If the answer to this question is no, life coaching is not for you. People will come to you with things they want to resolve, goals they want to achieve and things they want to move forward with in life. It will end up with a lot of stuck thinking, negative thoughts, roadblocks and other potential obstacles. If you don’t want to hear people talk about what is going wrong in their lives, or even sit and listen in general, please get out of coaching. If you can’t stand listening to people, I don’t know why you ever even thought that coaching was an appropriate profession for you at all. Please select another path where you don’t have to sit and listen to crap.
If the answer is yes, then continue on to the next question, because you are clearly interested in people, and hopefully helping them.
Question number two
Do I feel I have to give people advice and tell them what to do when they are having issues?
If the answer to this question is yes, please become a consultant, and not a coach. If you feel that advice is what you want to dispense, and that you know best, I wouldn’t suggest setting yourself up as a coach. Some people have a sort of hybrid practice between coaching and consulting. Just admit that you are primarily a consultant and you dispense advice. The coach training was probably great in that it gave you the listening skills so you could better dispense advice, and yes, sometimes people come up with their own best advice on their own, but don’t’ go around calling yourself a coach. Call yourself what you are a consultant, such as a marking consultant, a technology consultant etc. Leaving the coaching piece off just might make more sense.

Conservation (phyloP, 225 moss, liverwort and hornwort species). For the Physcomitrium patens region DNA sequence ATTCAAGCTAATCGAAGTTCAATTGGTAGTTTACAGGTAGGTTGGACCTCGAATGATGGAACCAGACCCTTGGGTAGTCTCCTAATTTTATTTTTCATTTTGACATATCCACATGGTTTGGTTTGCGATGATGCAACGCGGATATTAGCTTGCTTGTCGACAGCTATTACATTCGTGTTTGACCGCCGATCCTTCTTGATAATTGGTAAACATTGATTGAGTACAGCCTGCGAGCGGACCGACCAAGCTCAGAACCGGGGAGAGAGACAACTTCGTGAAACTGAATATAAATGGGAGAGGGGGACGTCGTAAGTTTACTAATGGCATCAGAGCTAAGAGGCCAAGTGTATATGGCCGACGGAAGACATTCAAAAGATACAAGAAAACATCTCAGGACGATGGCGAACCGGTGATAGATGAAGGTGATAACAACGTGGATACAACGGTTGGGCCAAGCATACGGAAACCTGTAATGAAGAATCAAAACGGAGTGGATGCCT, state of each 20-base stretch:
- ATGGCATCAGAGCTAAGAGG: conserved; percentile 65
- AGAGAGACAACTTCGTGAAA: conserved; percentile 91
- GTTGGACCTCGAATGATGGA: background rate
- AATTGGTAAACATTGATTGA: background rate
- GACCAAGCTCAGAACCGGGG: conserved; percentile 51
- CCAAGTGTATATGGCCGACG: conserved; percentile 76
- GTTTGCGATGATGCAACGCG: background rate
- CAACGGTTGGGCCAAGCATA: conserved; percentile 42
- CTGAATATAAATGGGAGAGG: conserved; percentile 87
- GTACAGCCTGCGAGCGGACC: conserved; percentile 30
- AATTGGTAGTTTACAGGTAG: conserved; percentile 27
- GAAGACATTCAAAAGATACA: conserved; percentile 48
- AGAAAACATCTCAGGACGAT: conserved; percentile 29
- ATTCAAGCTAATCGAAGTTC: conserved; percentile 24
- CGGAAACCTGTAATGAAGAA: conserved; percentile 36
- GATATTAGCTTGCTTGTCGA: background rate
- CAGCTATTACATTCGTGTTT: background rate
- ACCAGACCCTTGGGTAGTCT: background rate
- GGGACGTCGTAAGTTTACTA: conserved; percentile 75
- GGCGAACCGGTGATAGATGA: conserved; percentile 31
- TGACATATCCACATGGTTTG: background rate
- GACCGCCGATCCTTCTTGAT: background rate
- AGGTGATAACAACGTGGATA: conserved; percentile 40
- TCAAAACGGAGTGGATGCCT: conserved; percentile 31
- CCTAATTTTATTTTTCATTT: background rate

Question number three
Do I really trust that people have there own best answers, or that most importantly they need guidance?
If you don’t really believe in the whole coaching philosophy, why are you a coach in the first place. Please set yourself up as a consultant, please see question number two. I don’t know why you more or less skipped it and some how passed it, but go back and reassess yourself. Most likely you need to just get out of coaching and set yourself up as a consultant, or set up two independent completely separate services, coaching and consulting, and refer your potential clients to the one most appropriate for them.
Question number four
Do I want to discuss the future, or do I believe that the issues rely on an unresolved past?
If you want to steer sessions around to things your client doesn’t want tot talk about, focus on the past, or think that an unresolved past is the reason people can’t move forward, you don’t need to be a coach. Invest in therapy training instead and become a certified therapist. Coaching is not about that and if people want to discuss those types of thing instead of moving toward their goals, coaching is not a good fit for them either.